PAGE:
Even Matt Simon thinks patients should be allowed to cultivate theirs, and he’s the director of public and government relations for the Prime Alternative Treatment Centers in New Hampshire.
He promotes the Chichester dispensary and another in Merrimack, among the seven in total in the state.
It’s now part of the state’s legal distribution system, offering what it says are great products and hoping sales will be sustained. But its roots are elsewhere, deep like those of a potted plant, uplifting it in a visible role in the struggle to rewrite the laws of the pot here.
He began speaking out in 2009, four years before Governor Maggie Hassan finally signed the bill legalizing medical marijuana. He lobbied the House for change.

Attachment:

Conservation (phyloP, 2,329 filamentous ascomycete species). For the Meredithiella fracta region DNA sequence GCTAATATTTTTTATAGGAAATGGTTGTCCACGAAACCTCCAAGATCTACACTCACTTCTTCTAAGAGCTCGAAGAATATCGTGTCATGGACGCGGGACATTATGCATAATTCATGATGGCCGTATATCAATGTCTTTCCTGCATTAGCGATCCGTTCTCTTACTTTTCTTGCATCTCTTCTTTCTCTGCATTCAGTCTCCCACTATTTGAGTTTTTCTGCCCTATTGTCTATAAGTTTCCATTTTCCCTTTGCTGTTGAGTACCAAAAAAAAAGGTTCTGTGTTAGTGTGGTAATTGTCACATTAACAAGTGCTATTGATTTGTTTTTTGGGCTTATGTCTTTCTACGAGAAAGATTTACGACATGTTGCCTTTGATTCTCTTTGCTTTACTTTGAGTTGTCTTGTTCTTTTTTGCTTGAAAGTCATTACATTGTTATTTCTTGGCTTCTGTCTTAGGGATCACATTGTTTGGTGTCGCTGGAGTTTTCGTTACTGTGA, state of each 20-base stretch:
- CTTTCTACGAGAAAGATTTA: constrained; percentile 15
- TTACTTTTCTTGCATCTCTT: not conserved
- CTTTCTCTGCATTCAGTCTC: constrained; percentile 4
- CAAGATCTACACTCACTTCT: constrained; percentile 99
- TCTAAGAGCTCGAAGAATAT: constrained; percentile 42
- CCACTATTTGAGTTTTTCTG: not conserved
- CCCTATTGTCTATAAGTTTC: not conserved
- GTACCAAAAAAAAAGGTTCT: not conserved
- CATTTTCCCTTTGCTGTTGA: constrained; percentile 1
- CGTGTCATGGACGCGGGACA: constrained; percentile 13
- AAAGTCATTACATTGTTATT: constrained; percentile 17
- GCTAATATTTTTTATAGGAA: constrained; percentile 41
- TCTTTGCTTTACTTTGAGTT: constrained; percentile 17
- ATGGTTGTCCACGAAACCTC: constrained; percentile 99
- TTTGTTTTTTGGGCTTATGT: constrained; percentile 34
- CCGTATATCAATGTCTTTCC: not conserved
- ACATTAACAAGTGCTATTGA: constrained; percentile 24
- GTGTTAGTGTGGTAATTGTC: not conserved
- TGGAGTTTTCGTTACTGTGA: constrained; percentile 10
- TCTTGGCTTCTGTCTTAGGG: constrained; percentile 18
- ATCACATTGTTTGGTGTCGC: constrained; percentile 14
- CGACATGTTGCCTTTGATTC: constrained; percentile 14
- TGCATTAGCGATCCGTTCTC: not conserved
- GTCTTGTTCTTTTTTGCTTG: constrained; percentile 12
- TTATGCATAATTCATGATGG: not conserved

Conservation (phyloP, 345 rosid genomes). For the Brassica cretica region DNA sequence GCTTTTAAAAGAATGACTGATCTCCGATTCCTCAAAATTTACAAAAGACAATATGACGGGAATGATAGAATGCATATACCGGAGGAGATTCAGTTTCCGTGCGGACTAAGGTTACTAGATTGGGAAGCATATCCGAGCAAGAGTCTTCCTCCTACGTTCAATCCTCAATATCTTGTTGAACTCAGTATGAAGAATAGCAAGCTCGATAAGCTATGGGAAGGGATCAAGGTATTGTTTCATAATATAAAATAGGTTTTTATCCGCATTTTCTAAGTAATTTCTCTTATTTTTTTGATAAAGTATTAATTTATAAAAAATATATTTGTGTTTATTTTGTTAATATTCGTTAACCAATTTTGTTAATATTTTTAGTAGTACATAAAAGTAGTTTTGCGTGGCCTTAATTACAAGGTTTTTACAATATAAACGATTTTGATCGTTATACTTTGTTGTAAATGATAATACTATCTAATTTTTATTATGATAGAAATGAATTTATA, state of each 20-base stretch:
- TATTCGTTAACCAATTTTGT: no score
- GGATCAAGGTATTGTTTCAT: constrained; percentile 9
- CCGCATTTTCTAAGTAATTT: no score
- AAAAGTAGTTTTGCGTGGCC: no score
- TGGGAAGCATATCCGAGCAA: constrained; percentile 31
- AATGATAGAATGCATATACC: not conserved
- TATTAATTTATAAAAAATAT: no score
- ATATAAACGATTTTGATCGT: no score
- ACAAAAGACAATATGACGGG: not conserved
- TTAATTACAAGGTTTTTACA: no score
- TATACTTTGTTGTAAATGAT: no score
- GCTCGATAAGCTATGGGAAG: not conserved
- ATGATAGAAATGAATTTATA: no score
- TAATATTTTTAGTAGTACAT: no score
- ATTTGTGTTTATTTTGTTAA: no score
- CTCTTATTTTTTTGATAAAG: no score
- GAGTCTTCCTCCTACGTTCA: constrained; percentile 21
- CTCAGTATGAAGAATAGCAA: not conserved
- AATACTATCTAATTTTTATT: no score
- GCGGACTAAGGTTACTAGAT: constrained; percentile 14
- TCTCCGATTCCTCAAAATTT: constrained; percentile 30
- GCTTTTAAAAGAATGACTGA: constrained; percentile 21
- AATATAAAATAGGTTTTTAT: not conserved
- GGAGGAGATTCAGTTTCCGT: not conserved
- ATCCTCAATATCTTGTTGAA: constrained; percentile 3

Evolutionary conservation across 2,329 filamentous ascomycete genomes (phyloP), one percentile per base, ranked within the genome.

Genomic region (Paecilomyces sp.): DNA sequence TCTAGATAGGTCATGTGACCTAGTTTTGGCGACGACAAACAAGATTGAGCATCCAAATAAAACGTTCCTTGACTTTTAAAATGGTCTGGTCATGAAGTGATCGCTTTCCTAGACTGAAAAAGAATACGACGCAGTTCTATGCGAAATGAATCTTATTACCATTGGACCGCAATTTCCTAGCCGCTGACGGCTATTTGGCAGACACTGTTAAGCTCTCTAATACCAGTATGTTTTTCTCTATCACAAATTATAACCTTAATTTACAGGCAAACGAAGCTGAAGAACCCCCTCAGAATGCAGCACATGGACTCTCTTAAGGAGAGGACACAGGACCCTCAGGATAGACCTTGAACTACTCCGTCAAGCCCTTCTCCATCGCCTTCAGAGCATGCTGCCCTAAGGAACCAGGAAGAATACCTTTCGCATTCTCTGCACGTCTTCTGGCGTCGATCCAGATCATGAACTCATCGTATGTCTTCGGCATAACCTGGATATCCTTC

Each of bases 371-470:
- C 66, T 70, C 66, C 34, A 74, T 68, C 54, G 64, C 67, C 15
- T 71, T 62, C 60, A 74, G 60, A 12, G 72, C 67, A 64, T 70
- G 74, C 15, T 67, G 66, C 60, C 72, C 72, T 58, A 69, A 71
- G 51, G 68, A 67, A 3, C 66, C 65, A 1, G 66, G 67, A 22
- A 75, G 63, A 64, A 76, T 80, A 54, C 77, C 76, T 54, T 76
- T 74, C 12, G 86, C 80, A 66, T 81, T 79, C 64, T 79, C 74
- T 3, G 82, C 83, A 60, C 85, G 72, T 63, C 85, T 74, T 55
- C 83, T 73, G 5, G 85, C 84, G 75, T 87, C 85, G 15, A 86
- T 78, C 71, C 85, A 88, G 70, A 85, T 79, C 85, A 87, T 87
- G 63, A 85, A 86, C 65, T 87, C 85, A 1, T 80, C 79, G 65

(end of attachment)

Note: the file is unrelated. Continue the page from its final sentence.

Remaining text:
Ask him for feedback on his seemingly conflicting roles – promoting his ATC outlets, while also upholding the value of home growth – and Simon takes a hard line to one side, without hesitation.
“Does this help our results? ” He asked. “Okay, but we’re in the service of patients and we’re a non-profit organization. (Local producers) should be able to do it, and if they can do it better than us, go for it.
The laws in place, Simon noted, are archaic and draconian, the penalties too heavy for sick people seeking relief in their homes.
He’s seen patients move to other states unhappy with the policies here. They sent him pictures of their new gardens. They said they finally felt free, explaining the joy to an individual who lives in the “Live Free or Die” state.
“When it comes to therapeutic clinics, the mission is to serve the patients,” says Simon, “and these patients are not served well by criminal penalties. Patients who have to live in fear of law enforcement have played a fundamental role in this problem, and it should never be a crime for patients trying to take care of their medical needs. ”